Lo, How a Rose E’er Blooming: a last rose in the snow in Skandia (photographer’s title and description) / yooperann via Flickr No one knows who wrote either the German text or the tune of “Lo, How a Rose E’er Blooming.” According to legend, a monk near the Rhineland city of Trier found a rose blooming one Christmas Eve, plucked it, and put it in a vase on an altar devoted to the Virgin Mary. The poem “Es is ein Ros entsprungen” may have been written as early as the 15th century, but the earliest extant version appeared in the late 16th century. At the time, the Protestant Reformation roiled ..read more
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Symphonie fantastique by Hector Berlioz
Musicology for Everyone
by David Guion
8M ago
Metaphysical Avangardism / Rivandori via Wikimedia Commons  Ordinarily, we know symphonies as symphony number whatever in whatever key. If we know them by a nickname, such as “Bear” or “Jupiter,” the composer seldom supplied it. Hector Berlioz’ Symphonie fantastique broke all kinds of molds. For one thing, it is the first of four of his symphonies, but not a one bears a number, and only two have the word “symphony” in the title at all. How did he become such a bull in a china shop? Early life of Hector Berlioz Hector Berlioz was the eldest child of a prominent physician, born in 1803 in ..read more
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Polovtsian Dances from Prince Igor, by Alexander Borodin
Musicology for Everyone
by David Guion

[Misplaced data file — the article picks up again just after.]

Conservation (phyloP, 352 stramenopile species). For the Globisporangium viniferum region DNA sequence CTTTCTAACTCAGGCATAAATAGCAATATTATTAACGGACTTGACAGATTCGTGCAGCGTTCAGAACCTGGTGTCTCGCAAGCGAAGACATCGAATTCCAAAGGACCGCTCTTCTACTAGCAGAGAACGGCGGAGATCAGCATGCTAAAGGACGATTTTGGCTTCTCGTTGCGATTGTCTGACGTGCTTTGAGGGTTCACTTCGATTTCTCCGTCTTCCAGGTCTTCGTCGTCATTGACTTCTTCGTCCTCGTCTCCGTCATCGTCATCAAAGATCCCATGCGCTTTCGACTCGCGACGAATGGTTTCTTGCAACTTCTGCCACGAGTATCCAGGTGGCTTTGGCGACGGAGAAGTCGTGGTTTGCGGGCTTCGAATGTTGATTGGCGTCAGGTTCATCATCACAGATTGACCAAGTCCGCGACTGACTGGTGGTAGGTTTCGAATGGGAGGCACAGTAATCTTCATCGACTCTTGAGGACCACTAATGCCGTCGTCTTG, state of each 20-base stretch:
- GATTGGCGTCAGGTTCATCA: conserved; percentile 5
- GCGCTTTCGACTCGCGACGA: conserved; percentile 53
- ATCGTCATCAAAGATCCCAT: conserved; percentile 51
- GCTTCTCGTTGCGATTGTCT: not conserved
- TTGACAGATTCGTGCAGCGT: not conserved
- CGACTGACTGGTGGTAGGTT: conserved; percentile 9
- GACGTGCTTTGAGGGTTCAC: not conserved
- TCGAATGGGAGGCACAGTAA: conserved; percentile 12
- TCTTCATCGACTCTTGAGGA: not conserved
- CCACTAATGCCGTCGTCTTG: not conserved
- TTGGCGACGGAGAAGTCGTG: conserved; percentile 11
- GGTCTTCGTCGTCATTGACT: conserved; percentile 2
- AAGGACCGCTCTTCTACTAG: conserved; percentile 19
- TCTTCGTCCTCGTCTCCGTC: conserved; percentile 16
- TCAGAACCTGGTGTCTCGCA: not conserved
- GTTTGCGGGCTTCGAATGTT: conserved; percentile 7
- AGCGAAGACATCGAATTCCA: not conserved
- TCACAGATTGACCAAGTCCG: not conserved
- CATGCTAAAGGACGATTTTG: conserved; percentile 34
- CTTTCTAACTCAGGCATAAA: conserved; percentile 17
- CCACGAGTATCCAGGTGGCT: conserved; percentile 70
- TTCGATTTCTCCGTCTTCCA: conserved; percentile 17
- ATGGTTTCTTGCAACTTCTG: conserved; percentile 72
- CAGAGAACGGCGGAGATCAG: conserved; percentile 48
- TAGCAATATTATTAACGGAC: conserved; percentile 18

9M ago
Polovtsian Dances, Bolshoi Theatre, November 15, 2020 (screen shot) Plenty of people have composed music as a hobby, but none more successfully than Alexander Borodin, a chemist by profession. As a hobbyist, he did not produce a lot of music, but his works include symphonies, chamber music, and an opera—some of the loveliest music in the repertoire. The opera, Prince Igor, includes the ever-popular “Polovtsian Dances,” which formed the tune of the Broadway hit “Stranger in Paradise.” Its success is remarkable, because he never finished the opera. Borodin’s early life Alexander Borodin, born ..read more
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Hail Columbia: almost the national anthem
Musicology for Everyone
by David Guion
10M ago
Early printing of Hail Columbia, with a portrait of President John Adams “Hail Columbia” is not a well-known song today, but it has a prominent place in American history. It became a hit immediately after its first performance and remained popular for more than a century. Of all patriotic songs before the Civil War, only “The Star-Spangled Banner” and “America” rivaled “Hail Columbia” in popularity. The former uses the old English drinking song “Anacreon in Heaven” and the latter the English national anthem “God Save the King.” Oscar Sonneck, who examined these and many of the patriotic song ..read more